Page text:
(b) The reasonable financial ability of the unit of government to meet the costs of the proposed contract giving due consideration and weight to the other services, provided by, and other priorities of, the unit of government as determined by the governing body. A reasonable operating reserve against future contingencies, which does not include funds in contemplation of settlement of the labor dispute, shall not be considered as available toward settlement.
 
(c) The ability of the unit of government to attract and retain qualified personnel at the wage and benefit levels provided.
 
(d) The overall compensation presently received by employees, including direct wage compensation, vacations, holidays and other paid excused time, pensions, insurance, benefits, and all other direct or indirect monetary benefits received.
 
(e) Comparison of the overall compensation of other employees performing similar services with the same or other employees in comparable communities. As used in this paragraph, "comparable" is limited to communities of the same or nearest population range within Oregon. . . .
***
 
(f) The CPI-All Cities Index, commonly known as the cost of living.
 
(g) The stipulations of the parties.
 
(h) Such other factors, consistent with paragraphs (a) to (g) of this subsection as are traditionally taken into consideration in the determination of wages, hours and other terms and conditions of employment. However, the arbitrator shall not use such other factors, if in the judgment of the arbitrator, the factors in paragraphs (a) to (g) of this subsection provided sufficient evidence for an award.
 
SUMMARY OF CITY´S ARGUMENT
The City contends that most arbitrators use the secondary criteria listed in ORS 243.746 (4) (b) to make a determination of what is in the interest and welfare of the public, since no guidance was provided by the legislature as to the meaning of "the interest and welfare of the public," the primary criterion mandated in subsection (4) (a). The interest and welfare criterion is to be viewed in conjunction with the secondary criteria.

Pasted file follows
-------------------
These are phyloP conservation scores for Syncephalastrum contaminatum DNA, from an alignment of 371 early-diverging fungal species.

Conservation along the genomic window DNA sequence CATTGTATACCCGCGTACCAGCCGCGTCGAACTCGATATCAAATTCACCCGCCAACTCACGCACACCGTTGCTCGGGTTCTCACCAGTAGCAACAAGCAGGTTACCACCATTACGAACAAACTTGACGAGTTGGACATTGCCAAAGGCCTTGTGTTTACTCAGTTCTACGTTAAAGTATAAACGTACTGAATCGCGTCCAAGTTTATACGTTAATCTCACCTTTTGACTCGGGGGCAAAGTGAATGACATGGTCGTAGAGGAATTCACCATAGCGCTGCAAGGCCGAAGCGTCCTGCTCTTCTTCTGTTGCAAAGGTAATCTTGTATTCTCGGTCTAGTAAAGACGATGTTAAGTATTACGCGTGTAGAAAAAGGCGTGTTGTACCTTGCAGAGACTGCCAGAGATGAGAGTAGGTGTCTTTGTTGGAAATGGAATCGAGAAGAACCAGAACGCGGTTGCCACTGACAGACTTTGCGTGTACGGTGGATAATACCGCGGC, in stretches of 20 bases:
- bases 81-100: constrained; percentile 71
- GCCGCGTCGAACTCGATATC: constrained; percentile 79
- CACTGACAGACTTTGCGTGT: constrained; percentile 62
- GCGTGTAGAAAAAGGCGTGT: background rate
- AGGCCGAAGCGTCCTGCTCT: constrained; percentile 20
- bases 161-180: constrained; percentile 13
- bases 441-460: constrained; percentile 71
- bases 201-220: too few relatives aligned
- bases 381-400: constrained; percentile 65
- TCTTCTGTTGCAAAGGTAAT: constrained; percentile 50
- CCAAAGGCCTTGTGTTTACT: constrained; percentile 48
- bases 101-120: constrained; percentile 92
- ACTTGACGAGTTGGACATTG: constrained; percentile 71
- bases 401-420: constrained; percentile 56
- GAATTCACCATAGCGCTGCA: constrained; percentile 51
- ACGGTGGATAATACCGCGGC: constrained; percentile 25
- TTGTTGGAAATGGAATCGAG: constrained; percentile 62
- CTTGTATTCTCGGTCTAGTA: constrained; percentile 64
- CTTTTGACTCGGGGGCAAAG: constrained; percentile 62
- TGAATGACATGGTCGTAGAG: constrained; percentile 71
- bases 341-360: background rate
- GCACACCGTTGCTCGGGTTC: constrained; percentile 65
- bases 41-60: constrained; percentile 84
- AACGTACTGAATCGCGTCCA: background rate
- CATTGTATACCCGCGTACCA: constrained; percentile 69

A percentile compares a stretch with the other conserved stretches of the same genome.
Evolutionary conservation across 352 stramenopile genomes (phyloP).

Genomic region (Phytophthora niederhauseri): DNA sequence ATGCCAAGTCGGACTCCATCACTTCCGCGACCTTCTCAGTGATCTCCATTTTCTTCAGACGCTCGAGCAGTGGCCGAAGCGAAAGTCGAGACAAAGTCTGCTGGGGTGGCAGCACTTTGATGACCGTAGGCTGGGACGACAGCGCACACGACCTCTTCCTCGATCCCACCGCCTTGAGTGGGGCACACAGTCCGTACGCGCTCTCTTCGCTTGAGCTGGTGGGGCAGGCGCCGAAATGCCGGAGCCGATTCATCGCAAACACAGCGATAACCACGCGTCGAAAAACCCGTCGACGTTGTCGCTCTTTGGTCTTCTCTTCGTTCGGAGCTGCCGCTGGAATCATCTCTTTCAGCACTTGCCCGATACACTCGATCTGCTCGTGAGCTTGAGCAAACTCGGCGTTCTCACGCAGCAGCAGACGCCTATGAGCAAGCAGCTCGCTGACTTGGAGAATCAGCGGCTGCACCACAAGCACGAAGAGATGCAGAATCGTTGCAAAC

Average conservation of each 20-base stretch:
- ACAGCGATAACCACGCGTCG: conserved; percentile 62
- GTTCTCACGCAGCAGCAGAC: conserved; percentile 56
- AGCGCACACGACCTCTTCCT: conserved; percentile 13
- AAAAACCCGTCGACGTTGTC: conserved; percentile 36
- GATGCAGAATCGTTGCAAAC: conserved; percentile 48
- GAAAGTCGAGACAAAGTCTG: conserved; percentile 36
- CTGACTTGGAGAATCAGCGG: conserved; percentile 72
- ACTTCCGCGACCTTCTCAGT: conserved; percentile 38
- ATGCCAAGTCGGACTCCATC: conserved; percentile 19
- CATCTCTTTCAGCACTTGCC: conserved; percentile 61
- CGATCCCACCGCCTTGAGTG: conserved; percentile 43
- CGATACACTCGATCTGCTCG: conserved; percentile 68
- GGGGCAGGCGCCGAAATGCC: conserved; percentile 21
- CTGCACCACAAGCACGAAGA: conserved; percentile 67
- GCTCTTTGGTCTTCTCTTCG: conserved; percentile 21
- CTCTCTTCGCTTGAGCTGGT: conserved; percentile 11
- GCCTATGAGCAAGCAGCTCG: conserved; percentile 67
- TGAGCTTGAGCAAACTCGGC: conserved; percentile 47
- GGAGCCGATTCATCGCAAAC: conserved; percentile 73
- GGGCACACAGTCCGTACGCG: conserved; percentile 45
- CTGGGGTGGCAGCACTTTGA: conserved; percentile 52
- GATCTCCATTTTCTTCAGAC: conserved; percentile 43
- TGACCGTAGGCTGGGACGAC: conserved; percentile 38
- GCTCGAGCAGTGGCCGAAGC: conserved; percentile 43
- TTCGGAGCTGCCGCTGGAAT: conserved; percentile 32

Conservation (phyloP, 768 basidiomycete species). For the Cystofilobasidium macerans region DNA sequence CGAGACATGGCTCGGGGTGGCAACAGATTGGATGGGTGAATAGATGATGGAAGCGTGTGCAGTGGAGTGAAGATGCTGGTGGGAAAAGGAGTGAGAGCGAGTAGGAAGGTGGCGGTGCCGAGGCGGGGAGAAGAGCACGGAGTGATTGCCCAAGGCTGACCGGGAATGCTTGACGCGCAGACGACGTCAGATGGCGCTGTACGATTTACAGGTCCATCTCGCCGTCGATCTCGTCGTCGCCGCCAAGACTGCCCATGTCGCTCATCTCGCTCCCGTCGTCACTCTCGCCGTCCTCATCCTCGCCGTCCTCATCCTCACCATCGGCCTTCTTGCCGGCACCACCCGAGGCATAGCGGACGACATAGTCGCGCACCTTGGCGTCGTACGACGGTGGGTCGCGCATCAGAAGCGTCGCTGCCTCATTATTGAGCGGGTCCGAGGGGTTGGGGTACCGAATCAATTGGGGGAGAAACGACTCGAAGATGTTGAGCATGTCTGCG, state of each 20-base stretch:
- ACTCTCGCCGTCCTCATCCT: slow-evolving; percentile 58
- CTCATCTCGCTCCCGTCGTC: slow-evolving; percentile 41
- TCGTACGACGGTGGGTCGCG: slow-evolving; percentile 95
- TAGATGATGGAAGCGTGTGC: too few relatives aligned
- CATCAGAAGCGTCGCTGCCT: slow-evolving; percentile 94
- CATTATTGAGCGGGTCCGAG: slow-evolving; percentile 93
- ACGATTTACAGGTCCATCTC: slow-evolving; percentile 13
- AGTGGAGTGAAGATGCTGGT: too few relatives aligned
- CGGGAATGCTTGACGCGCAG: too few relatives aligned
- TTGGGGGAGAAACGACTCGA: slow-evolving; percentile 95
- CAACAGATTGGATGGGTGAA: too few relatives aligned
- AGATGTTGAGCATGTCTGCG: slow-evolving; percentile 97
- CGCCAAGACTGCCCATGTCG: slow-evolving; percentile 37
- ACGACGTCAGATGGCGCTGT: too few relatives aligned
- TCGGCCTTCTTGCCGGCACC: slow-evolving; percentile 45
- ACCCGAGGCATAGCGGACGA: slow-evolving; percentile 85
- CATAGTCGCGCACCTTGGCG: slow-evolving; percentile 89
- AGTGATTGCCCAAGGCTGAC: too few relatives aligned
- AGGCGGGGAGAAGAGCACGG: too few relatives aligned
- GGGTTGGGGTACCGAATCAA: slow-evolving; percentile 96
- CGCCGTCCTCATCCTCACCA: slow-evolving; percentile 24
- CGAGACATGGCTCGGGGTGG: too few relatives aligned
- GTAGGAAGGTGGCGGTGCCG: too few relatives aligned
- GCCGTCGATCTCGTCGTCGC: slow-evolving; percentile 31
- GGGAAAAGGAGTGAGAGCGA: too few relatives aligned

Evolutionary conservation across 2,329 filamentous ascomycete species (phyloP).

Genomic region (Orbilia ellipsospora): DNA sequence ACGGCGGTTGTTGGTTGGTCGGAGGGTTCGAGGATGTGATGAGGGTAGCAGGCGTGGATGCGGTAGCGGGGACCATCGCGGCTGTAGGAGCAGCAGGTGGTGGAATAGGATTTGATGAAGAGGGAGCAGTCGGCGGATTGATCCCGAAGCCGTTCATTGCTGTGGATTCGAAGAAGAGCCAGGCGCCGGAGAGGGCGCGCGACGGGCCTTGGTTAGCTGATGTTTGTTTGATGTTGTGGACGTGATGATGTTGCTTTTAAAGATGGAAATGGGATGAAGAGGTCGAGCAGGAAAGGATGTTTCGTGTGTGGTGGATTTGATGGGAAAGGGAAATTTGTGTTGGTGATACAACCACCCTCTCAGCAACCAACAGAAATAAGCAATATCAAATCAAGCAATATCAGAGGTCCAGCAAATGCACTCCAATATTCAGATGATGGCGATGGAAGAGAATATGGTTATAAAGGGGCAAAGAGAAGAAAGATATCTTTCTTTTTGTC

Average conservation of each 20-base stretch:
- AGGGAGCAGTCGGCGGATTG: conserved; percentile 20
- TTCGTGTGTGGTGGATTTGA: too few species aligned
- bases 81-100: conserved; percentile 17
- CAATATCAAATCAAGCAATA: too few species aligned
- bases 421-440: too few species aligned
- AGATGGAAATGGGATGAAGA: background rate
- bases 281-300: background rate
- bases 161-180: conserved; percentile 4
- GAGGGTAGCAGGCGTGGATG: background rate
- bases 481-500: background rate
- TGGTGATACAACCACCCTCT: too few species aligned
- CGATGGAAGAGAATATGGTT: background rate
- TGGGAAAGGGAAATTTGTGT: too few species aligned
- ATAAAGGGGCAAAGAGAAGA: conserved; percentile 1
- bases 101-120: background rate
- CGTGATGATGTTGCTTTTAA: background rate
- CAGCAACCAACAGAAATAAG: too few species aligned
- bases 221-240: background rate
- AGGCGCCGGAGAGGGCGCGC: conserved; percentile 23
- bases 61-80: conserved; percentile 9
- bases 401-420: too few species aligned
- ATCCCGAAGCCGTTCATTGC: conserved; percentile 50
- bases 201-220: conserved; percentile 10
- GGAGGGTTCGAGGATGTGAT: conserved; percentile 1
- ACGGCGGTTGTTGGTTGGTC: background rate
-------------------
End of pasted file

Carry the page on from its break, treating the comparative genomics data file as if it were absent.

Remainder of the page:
The City, in looking at the secondary criteria, does not claim an absolute inability to pay, but rather a relative inability. Expenditures have exceeded revenues the last five years causing the City to use reserves to offset the difference. Revenue has grown 3.7 % annually, but expenditures have grown 5.9 % over the same period. That trend is expected to continue. In the early nineties the City´s property tax revenues increased 10 to 18 percent. Because of the property tax limitation measures that were passed, the revenue picture changed. The City is collecting tax revenue below the three percent permitted.
 
While the one-percent difference in the last best offers for the first year of the contract may seem insignificant, when compounded over a longer time the impact is significant. It is in the public interest and welfare that the City pay attention to its funding of services and the level at which those services will be provided.
 
Although nine bargaining unit employees, seven of whom were police officers, left City employment during the last contract term, there has not been a recruiting problem. The City´s proposal addresses the problem of losing senior employees. Even though the pool of applicants for police officer positions has dropped over the last few years, it still provides qualified candidates for vacancies. Wage and benefit levels are not the only factors that affect the size of the applicant pool.